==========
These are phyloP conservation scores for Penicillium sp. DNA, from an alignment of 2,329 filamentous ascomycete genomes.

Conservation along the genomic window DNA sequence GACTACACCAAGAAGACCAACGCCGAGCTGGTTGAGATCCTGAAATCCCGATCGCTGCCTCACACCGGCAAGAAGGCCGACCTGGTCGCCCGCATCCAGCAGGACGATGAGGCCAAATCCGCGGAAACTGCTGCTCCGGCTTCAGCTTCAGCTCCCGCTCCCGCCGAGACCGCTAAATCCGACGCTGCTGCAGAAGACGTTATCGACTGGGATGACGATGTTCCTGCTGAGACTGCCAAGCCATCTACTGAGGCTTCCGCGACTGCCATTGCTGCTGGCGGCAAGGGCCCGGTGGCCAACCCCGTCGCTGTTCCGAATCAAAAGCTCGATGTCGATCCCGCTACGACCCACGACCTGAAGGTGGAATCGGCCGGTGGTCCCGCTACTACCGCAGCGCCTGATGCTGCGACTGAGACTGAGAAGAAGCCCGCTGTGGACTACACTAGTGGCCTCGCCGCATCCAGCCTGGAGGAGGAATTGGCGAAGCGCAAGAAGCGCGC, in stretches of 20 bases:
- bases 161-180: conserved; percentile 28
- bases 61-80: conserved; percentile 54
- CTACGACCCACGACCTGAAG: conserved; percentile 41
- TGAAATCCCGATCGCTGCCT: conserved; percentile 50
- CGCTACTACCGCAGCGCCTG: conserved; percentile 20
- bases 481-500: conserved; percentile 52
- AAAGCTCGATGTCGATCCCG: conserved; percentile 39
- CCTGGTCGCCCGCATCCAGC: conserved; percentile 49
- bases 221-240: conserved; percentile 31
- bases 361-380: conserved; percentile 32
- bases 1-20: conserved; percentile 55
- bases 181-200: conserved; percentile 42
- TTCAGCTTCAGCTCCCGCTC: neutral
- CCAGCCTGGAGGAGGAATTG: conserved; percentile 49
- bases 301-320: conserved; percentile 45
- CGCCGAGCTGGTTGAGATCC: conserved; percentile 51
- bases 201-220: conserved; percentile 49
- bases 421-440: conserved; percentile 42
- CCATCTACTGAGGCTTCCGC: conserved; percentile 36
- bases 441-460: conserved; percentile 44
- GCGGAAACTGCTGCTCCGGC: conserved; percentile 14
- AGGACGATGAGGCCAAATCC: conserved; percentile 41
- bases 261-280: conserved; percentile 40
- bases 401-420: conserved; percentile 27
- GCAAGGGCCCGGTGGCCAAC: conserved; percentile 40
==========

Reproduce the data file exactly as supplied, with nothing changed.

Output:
These are phyloP conservation scores for Penicillium sp. DNA, from an alignment of 2,329 filamentous ascomycete genomes.

Conservation along the genomic window DNA sequence GACTACACCAAGAAGACCAACGCCGAGCTGGTTGAGATCCTGAAATCCCGATCGCTGCCTCACACCGGCAAGAAGGCCGACCTGGTCGCCCGCATCCAGCAGGACGATGAGGCCAAATCCGCGGAAACTGCTGCTCCGGCTTCAGCTTCAGCTCCCGCTCCCGCCGAGACCGCTAAATCCGACGCTGCTGCAGAAGACGTTATCGACTGGGATGACGATGTTCCTGCTGAGACTGCCAAGCCATCTACTGAGGCTTCCGCGACTGCCATTGCTGCTGGCGGCAAGGGCCCGGTGGCCAACCCCGTCGCTGTTCCGAATCAAAAGCTCGATGTCGATCCCGCTACGACCCACGACCTGAAGGTGGAATCGGCCGGTGGTCCCGCTACTACCGCAGCGCCTGATGCTGCGACTGAGACTGAGAAGAAGCCCGCTGTGGACTACACTAGTGGCCTCGCCGCATCCAGCCTGGAGGAGGAATTGGCGAAGCGCAAGAAGCGCGC, in stretches of 20 bases:
- bases 161-180: conserved; percentile 28
- bases 61-80: conserved; percentile 54
- CTACGACCCACGACCTGAAG: conserved; percentile 41
- TGAAATCCCGATCGCTGCCT: conserved; percentile 50
- CGCTACTACCGCAGCGCCTG: conserved; percentile 20
- bases 481-500: conserved; percentile 52
- AAAGCTCGATGTCGATCCCG: conserved; percentile 39
- CCTGGTCGCCCGCATCCAGC: conserved; percentile 49
- bases 221-240: conserved; percentile 31
- bases 361-380: conserved; percentile 32
- bases 1-20: conserved; percentile 55
- bases 181-200: conserved; percentile 42
- TTCAGCTTCAGCTCCCGCTC: neutral
- CCAGCCTGGAGGAGGAATTG: conserved; percentile 49
- bases 301-320: conserved; percentile 45
- CGCCGAGCTGGTTGAGATCC: conserved; percentile 51
- bases 201-220: conserved; percentile 49
- bases 421-440: conserved; percentile 42
- CCATCTACTGAGGCTTCCGC: conserved; percentile 36
- bases 441-460: conserved; percentile 44
- GCGGAAACTGCTGCTCCGGC: conserved; percentile 14
- AGGACGATGAGGCCAAATCC: conserved; percentile 41
- bases 261-280: conserved; percentile 40
- bases 401-420: conserved; percentile 27
- GCAAGGGCCCGGTGGCCAAC: conserved; percentile 40